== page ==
Category: 19th Century Children’s Fashion

Little Ladies: Victorian Fashion Dolls and the Feminine Ideal

Three doll dresses from Miss Fanchon’s wardrobe, late 1860s-1870s, possibly France. Gift of Gardner H. Nicholas in memory of Mrs. Gardner H. Nicholas, 1922-58-9a—c, 14a,b,3.

In November, the Philadelphia Museum of Art will be presenting a new exhibition titled Little Ladies: Victorian Fashion Dolls and the Feminine Ideal. It features four gorgeous Victorian dolls and their equally gorgeous Victorian wardrobes. The dolls—known as Miss Fanchon, Miss G. Townsend, Miss French Mary, and Marie Antoinette—were all made in France during the 1860s and 1870s. They have painted bisque heads, leather bodies, and measure between 18 and 22 inches in height. The Philadelphia Museum of Art calls them “the ultimate toy for privileged girls of this period.” But these dolls were much more than mere toys. They were models of perfect Victorian womanhood.[…]Continue Reading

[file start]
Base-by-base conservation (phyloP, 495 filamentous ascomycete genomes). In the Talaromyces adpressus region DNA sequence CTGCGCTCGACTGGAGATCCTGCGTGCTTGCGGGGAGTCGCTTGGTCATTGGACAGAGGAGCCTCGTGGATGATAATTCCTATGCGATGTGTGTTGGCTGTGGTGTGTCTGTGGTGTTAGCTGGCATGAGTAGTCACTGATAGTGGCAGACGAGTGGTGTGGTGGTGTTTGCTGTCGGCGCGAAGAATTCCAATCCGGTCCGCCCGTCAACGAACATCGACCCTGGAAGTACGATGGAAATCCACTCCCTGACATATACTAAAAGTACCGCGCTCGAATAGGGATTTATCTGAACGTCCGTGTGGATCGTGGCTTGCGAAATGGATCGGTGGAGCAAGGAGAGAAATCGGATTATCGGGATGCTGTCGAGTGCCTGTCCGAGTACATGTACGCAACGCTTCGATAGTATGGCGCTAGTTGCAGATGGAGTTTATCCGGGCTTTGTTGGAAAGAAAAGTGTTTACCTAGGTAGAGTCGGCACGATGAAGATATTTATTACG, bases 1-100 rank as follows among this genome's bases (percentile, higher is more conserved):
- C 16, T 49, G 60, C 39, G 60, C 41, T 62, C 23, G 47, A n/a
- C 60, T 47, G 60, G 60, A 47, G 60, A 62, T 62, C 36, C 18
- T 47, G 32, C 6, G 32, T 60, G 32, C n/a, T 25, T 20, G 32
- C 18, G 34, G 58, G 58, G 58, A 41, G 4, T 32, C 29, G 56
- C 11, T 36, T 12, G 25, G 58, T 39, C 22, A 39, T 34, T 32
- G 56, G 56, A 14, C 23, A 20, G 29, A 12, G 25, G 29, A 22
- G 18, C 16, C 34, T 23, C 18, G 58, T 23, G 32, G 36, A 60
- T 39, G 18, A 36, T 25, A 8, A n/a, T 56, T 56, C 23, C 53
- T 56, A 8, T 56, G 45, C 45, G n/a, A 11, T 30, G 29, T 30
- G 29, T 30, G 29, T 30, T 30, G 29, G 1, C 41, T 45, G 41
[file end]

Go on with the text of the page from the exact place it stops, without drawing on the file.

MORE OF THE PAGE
A Brief History of Victorian Veils...for Babies

The New Arrival by Jules Trayer, 1862.

When taking a baby out of the house, many Victorian mothers first covered the baby’s face with a veil. These veils were believed to protect infants’ faces from extremes of weather, as well as from harmful pollutants which might mar their delicate skin or injure their eyes. By the 1870s and 1880s, baby veils had become so ubiquitous that sewing books, ladies’ magazines, and even etiquette manuals often included knitting or crochet patterns for them. […]Continue Reading

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